I picked the basics up within the span of my first match, though. Somewhere around the three-minute mark I started feeling confident enough that jumping around a map with a bottomless pit in the middle wasn’t nearly as intimidating as it was when I started. I even managed to get a few points on the board. And since the matches are so short, when my opponent built a considerable lead (11-1, their favor), it wasn’t nearly as disheartening considering the match would be over soon enough and I’d have another shot at glory.
In a quirky twist, the UI borrows from fighting games. Each player has a health bar at the top of the screen, and there’s a countdown clock in between those. There’s also a light deck-building element to the game, with different cards representing different perks for combat. Each load-out has three cards and, during my session, their abilities ranged from rushing attacks to power weapons and health buffs.
Speaking of customization, you can alter the appearance of your combatant with a variety of cosmetic items. You can take it one step further than just wearing a new chest-piece and tweak color sliders for extremely granular control over how each element of your wardrobe looks. There are also other customizations available, like a selection of entirely different heads for your character. Gearbox is making the game free to play, and it’s easy to see how monetization could work, with players buying additional outfits and appearance items to truly make their avatar their own.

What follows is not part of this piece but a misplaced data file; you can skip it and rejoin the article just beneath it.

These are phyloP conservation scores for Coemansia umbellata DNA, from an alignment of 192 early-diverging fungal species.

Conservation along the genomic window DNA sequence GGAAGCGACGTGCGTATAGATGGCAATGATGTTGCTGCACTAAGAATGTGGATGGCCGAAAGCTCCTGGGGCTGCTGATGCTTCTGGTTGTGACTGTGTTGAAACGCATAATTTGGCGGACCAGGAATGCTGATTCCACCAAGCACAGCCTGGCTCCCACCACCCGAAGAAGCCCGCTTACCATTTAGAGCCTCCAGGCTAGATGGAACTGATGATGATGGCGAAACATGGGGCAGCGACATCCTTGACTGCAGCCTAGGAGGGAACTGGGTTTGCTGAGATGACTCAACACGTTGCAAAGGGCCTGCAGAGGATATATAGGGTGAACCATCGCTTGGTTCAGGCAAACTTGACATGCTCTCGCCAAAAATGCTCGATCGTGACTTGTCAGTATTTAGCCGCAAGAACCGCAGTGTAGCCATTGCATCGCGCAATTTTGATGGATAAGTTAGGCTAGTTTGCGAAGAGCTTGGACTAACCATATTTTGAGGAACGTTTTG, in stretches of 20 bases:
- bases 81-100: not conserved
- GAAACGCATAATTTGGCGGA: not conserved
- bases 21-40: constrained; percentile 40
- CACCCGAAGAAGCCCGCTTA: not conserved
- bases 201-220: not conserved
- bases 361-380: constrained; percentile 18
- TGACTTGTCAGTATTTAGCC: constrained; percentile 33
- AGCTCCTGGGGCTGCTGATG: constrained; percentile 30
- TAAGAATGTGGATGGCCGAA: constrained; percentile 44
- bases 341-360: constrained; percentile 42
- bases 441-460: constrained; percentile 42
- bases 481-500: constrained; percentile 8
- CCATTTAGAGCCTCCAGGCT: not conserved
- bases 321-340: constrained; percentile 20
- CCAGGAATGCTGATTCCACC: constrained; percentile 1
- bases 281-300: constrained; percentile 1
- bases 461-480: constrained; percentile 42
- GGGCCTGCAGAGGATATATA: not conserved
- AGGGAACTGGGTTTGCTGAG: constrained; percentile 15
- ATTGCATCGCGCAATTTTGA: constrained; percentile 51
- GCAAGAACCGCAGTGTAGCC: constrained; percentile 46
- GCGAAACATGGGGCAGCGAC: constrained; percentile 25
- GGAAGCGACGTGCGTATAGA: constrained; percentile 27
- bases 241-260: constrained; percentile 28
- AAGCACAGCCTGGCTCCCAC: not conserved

Gearbox reps said that the team was still thinking through how the studio plans to handle selling in-game items, but stressed there would be no pay-to-win loot-boxes present. Any purchases would be for superficial items that don’t impact gameplay.
With its built-in spectator mode, Project 1v1 also feels tailored specifically for esports broadcasts. Each match is recorded automatically and saved to your account profile. While you’re waiting in the queue you can watch the current match and chat with your potential opponents.
The game feels decidedly old school, which is precisely what Gearbox was going for; representatives on-hand said the developers were inspired by games like Quake Arena and Unreal Tournament. It shows. Project 1v1 is still in pre-alpha in terms of development, and Gearbox doesn’t have timing set for any public betas or Steam’s Early Access program. But, right now it already feels fairly refined, despite a few rough edges. Gearbox is focused on getting the game out for PC at the moment, but didn’t rule out a potential console version.
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